1#Beloved Gaius: a frequent form of address for fellow Christians in New Testament epistolary literature. The Presbyter to the beloved Gaius whom I love in truth.#a. [1] 2 Jn 1.
2Beloved, I hope you are prospering in every respect and are in good health, just as your soul is prospering. 3I rejoiced greatly when some of the brothers#The brothers: in this letter, the term may refer to Christians who have been missionaries and received hospitality from Gaius (3 Jn 5–6). Walk in the truth: the common Johannine term to describe Christian living; this description presents Gaius as following the teachings of the Presbyter in contrast to Diotrephes. came and testified to how truly you walk in the truth.#b. [3] 5; Gal 6:10; 2 Jn 4. 4Nothing gives me greater joy than to hear that my children are walking in the truth.#c. [4] 1 Thes 2:11–12; 1 Tm 1:2; 2 Tm 1:2; 1 Jn 2:1; 2 Jn 4.
5Beloved, you are faithful in all you do#You are faithful in all you do: Gaius’s aid to the missionaries is a manifestation of his true Christian faith. for the brothers, especially for strangers;#d. [5] Rom 12:13; Gal 6:10; Heb 13:2. 6they have testified to your love before the church.#e. [6] Acts 15:3; Col 1:10; 1 Thes 2:12. Please help them in a way worthy of God to continue their journey.#Help them…to continue their journey: the Presbyter asks Gaius not only to continue to welcome the missionaries to his community but also to equip them for further travels. 7For they have set out for the sake of the Name#The Name: of Jesus Christ (cf. Acts 5:41; 1 Jn 2:12; 3:23; 5:13). Accepting nothing: not expecting support from the pagans to whom they preach the gospel, so that they will not be considered as beggars; they required support from other Christians; cf. Paul’s complaints to the Corinthians (1 Cor 9:3–12). and are accepting nothing from the pagans. 8Therefore, we ought to support such persons, so that we may be co-workers in the truth.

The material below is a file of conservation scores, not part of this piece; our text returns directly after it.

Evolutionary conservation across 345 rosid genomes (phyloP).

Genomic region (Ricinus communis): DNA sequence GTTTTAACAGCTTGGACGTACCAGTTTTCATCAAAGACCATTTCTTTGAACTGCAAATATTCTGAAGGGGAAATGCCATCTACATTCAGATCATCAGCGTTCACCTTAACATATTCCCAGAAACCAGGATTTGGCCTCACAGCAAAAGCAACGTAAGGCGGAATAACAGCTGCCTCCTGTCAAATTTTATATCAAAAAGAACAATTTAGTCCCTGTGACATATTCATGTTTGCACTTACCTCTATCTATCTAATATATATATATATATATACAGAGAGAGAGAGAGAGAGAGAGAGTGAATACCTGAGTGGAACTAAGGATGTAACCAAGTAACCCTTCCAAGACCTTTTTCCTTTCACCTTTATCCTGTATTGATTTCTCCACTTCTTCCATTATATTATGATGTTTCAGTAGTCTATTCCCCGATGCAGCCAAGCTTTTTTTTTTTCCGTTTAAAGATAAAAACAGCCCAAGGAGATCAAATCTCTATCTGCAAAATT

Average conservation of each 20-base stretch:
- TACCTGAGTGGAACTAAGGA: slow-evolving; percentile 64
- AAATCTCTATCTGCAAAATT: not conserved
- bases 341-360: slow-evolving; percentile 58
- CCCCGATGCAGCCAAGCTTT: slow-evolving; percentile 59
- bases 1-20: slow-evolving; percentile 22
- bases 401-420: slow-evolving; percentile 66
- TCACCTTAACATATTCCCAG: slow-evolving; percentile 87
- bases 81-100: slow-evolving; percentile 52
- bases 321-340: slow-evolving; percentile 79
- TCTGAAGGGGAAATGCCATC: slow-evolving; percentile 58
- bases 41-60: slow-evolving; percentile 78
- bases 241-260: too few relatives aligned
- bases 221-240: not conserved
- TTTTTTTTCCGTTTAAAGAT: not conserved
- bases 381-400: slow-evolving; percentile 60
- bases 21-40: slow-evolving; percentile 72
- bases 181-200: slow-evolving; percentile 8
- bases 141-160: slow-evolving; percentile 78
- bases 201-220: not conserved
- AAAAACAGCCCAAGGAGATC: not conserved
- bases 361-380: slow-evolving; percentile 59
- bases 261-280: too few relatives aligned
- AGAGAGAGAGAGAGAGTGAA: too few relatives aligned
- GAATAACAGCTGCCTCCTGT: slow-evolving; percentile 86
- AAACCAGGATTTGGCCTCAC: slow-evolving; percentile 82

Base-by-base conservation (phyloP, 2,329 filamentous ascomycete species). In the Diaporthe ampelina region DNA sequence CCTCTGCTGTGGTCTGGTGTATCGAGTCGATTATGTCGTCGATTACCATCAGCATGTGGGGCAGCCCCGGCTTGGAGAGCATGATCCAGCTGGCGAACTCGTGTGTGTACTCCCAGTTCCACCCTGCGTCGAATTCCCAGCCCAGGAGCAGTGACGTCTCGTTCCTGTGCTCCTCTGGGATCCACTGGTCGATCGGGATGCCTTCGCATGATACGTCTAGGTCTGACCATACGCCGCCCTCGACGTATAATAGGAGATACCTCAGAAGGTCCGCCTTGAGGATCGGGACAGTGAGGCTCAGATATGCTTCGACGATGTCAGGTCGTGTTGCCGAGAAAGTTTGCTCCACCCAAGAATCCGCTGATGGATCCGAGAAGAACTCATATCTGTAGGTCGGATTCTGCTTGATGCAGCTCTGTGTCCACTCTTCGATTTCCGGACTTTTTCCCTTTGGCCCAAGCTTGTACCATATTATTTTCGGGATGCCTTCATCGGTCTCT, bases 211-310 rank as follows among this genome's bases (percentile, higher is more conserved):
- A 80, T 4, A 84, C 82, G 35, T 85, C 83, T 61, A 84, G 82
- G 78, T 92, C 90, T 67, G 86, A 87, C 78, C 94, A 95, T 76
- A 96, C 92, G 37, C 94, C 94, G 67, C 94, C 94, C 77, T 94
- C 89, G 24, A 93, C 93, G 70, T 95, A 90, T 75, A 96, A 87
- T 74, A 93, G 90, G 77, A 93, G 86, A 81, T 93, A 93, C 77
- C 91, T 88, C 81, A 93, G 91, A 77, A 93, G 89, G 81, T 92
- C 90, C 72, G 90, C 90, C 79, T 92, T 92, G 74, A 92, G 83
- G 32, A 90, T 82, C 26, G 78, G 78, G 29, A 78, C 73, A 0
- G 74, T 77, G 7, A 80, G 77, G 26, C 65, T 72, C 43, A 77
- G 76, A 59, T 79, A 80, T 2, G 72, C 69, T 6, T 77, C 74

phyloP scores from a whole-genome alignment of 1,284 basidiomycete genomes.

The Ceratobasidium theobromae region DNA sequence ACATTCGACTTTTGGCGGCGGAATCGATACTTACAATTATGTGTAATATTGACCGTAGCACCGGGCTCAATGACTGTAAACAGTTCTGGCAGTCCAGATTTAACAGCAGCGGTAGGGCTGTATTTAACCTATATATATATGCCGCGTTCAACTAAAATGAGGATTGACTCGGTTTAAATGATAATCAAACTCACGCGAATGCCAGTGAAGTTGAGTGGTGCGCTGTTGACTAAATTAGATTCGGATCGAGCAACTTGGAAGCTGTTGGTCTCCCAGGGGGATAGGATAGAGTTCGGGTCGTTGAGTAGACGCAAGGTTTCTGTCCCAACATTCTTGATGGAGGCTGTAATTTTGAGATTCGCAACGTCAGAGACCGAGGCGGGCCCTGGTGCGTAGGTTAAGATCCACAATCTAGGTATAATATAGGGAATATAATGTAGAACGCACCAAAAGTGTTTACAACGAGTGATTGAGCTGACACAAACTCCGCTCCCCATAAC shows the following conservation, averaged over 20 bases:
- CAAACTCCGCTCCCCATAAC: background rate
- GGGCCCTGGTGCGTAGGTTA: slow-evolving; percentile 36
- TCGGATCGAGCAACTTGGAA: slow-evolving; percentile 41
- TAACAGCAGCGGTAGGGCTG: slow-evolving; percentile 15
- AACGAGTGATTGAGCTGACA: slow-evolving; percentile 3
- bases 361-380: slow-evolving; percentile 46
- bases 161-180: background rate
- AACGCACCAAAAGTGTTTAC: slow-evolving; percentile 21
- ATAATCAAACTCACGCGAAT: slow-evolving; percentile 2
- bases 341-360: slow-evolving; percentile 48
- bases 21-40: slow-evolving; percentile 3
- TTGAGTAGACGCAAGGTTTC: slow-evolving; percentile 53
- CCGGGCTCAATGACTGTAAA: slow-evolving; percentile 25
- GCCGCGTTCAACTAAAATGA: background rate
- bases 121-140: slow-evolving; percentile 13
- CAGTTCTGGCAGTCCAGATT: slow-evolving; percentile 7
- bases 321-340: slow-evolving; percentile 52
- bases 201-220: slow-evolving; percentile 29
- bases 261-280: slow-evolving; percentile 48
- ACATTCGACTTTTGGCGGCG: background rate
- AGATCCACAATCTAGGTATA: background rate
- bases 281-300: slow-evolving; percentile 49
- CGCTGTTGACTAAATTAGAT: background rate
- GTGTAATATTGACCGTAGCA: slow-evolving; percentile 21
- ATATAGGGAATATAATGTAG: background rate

9I wrote to the church, but Diotrephes, who loves to dominate,#Who loves to dominate: the Presbyter does not deny Diotrephes’ place as leader but indicates that his ambition may have caused him to disregard his letter and his influence. does not acknowledge us. 10Therefore, if I come,#If I come: the Presbyter may visit the community to challenge the actions of Diotrephes toward himself and the missionaries. Will not receive the brothers: Diotrephes may have been critical of the teachings of the Presbyter and sought to maintain doctrinal purity; cf. 1 Jn 2:19 and 2 Jn 10–11. I will draw attention to what he is doing, spreading evil nonsense about us. And not content with that, he will not receive the brothers, hindering those who wish to do so and expelling them from the church.
11Beloved, do not imitate evil#Do not imitate evil: Gaius should not be influenced by the behavior of Diotrephes. but imitate good. Whoever does what is good is of God; whoever does what is evil has never seen God.#f. [11] 1 Jn 2:29; 3:6, 10. 12Demetrius#Demetrius: because of the fear of false teachers, Demetrius, perhaps the bearer of the letter, is provided with a recommendation from the Presbyter; cf. 2 Cor 3:1; Rom 16:1. Even from the truth itself: this refers probably to the manner of Demetrius’s life that testifies to his true belief; cf. Gaius above (3 Jn 3). receives a good report from all, even from the truth itself. We give our testimonial as well, and you know our testimony is true.#g. [12] Jn 19:35; 21:24; 1 Tm 3:7.
13I have much to write to you, but I do not wish to write with pen and ink.#h. [13] 2 Jn 12. 14Instead, I hope to see you soon, when we can talk face to face. 15Peace be with you. The friends greet you; greet the friends#Friends: although a Johannine term for Christians (Jn 15:15), the word here may refer to those in the community loyal to the Presbyter and to Gaius. there each by name.#i. [15] Jn 20:19, 21, 26; Eph 6:23; 1 Pt 5:14.
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